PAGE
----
In a trance in 1926, medium Geraldine Cummins wrote out messages transmitted to her by a disembodied spirit who had died 1900 years earlier. Architect Frederick Bligh Bond transcribed, punctuated, and arranged the messages. When Bond published these in a newspaper, Cummins sued him. This raises an interesting legal question: Who holds the copyright?
In an extempore judgment, Justice J. Eve wrote that, although all parties agreed that “the true originator of all that is found in these documents is some being no longer inhabiting this world,” the medium’s “active cooperation” had helped to translate them into modern language. This might make her a joint author with the disembodied spirit, but “recognizing as I do that I have no jurisdiction extending to the sphere in which he moves,” he found that “authorship rests with this lady.”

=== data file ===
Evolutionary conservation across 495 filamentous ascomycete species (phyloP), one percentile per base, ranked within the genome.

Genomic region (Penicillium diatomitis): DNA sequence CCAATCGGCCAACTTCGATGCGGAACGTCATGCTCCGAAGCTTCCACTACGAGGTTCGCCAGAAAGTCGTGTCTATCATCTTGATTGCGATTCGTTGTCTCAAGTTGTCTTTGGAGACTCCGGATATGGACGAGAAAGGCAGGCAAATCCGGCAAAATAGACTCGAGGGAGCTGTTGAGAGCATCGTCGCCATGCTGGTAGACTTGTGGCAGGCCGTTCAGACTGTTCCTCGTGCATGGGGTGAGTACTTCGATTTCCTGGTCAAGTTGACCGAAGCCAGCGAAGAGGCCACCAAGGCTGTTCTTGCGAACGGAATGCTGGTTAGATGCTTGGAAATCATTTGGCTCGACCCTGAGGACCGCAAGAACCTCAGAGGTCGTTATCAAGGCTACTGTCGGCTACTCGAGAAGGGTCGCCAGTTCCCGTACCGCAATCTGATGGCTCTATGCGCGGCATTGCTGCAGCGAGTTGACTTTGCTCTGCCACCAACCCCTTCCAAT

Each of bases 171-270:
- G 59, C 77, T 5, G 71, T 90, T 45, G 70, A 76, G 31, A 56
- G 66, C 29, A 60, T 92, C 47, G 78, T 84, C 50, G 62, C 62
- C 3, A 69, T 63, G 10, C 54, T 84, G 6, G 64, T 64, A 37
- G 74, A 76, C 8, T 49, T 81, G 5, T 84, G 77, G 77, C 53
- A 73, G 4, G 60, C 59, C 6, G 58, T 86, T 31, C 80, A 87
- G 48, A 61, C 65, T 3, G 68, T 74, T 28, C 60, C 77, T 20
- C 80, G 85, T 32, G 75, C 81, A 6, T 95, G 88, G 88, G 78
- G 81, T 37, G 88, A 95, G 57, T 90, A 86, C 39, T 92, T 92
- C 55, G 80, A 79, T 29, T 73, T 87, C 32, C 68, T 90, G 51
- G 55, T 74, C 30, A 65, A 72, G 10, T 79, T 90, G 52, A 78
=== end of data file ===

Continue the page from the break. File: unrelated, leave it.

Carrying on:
Bond had claimed that the writing had no living author, that, in Eve’s words, “the authorship and copyright rest with some one already domiciled on the other side of the inevitable river.” But “That is a matter I must leave for solution by others more competent to decide it than I am. I can only look upon the matter as a terrestrial one, of the earth earthy, and I propose to deal with it on that footing. In my opinion the plaintiff has made out her case, and the copyright rests with her.”